Soghomon Soghomonian,[upper-alpha 1] ordained and commonly known as Komitas,[upper-alpha 2] (Armenian: Կոմիտաս; 8 October [O.S. 26 September] 1869  22 October 1935) was an Armenian priest, musicologist, composer, arranger, singer, and choirmaster, who is considered the founder of the Armenian national school of music.[4][7] He is recognized as one of the pioneers of ethnomusicology.[8][9]


Komitas in 1901[1] or 1902[2]
Soghomon Soghomonian

8 October [O.S. 26 September] 1869
Died22 October 1935(1935-10-22) (aged 66)
Paris, France
Resting placeKomitas Pantheon
EducationGevorgian Seminary
Frederick William University
OccupationMusicologist, composer, choirmaster
Years active1891–1915

Orphaned at a young age, Komitas was taken to Etchmiadzin, Armenia's religious center, where he received education at the Gevorgian Seminary. Following his ordination as vardapet (celibate priest) in 1895, he studied music at the Frederick William University in Berlin. He thereafter "used his Western training to build a national tradition".[10] He collected and transcribed over 3,000 pieces of Armenian folk music, more than half of which were subsequently lost and only around 1,200 are now extant. Besides Armenian folk songs, he also showed interest in other cultures and in 1903 published the first-ever collection of Kurdish folk songs titled Kurdish melodies. His choir presented Armenian music in many European cities, earning the praise of Claude Debussy, among others. Komitas settled in Constantinople in 1910 to escape mistreatment by ultra-conservative clergymen at Etchmiadzin and to introduce Armenian folk music to wider audiences. He was widely embraced by Armenian communities, while Arshag Chobanian called him the "savior of Armenian music".[11]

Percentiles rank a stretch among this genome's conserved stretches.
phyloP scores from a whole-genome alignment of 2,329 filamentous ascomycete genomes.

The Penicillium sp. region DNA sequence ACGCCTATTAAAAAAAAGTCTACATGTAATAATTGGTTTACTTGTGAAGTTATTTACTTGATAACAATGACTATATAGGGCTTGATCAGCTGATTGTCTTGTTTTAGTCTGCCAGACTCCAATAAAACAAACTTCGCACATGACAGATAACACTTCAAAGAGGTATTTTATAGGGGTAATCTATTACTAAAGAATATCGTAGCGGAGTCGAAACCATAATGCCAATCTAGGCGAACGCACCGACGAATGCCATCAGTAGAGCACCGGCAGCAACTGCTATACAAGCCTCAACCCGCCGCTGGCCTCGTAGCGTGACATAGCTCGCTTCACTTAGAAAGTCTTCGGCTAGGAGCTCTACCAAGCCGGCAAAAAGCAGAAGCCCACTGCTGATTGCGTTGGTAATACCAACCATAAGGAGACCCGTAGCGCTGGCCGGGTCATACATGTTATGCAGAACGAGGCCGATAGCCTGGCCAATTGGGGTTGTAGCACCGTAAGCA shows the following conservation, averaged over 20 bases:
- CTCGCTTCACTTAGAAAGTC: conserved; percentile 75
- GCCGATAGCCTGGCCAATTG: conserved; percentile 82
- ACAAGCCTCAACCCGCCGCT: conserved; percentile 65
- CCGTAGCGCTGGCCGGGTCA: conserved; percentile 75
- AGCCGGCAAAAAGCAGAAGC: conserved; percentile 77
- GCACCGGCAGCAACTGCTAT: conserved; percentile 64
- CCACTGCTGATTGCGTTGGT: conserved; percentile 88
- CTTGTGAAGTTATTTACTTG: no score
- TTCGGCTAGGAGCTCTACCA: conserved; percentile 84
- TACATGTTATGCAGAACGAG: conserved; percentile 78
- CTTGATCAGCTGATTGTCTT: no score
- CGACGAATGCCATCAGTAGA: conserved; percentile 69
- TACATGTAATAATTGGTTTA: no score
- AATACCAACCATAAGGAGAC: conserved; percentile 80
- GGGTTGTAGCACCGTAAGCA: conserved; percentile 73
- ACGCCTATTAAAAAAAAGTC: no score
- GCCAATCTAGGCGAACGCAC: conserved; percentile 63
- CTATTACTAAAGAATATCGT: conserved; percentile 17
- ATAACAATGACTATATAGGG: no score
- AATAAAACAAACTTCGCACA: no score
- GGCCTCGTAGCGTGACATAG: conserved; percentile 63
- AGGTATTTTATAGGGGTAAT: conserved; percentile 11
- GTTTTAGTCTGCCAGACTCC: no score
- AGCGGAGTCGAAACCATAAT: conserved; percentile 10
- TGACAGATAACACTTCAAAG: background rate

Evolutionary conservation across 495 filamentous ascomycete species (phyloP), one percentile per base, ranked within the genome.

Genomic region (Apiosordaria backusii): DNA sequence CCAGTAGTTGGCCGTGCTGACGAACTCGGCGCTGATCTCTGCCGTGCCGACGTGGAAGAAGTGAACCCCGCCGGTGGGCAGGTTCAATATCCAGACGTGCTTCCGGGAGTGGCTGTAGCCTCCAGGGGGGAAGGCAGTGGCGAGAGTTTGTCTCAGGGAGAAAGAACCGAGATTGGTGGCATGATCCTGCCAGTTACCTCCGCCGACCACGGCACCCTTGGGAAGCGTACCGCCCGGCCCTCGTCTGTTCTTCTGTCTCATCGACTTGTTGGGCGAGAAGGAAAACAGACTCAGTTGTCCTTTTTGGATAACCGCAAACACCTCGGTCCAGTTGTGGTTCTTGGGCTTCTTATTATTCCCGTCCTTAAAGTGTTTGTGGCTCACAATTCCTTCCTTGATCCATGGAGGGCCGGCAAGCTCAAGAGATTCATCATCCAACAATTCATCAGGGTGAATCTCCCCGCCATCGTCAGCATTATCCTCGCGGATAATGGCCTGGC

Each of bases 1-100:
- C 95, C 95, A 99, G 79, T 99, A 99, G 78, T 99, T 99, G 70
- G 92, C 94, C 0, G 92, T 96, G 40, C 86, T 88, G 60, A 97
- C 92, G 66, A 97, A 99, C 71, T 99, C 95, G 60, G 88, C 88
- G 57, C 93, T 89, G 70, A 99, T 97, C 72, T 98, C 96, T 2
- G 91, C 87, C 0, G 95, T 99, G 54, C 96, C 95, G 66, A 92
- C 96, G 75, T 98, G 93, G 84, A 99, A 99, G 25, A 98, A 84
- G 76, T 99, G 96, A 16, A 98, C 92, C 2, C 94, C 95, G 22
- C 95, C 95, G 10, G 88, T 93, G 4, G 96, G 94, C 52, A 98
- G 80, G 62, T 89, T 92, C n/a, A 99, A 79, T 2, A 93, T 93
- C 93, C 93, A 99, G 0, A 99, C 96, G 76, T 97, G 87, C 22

During the Armenian genocide—along with hundreds of other Armenian intellectuals—Komitas was arrested and deported to a prison camp in April 1915 by the Ottoman government. He was soon released under unclear circumstances and, having witnessed indiscriminate cruelty and relentless massacres of the Armenians by the Ottoman Turks, Komitas experienced a mental breakdown and developed a severe case of posttraumatic stress disorder (PTSD). The widespread hostile environment in Constantinople and reports of mass-scale Armenian death marches and massacres that reached him further worsened his fragile mental state. He was first placed in a Turkish military-operated hospital until 1919 and then transferred to psychiatric hospitals in Paris, where he spent the last years of his life in agony. Komitas is widely seen as a martyr of the genocide and has been depicted as one of the main symbols of the Armenian Genocide in art.[12]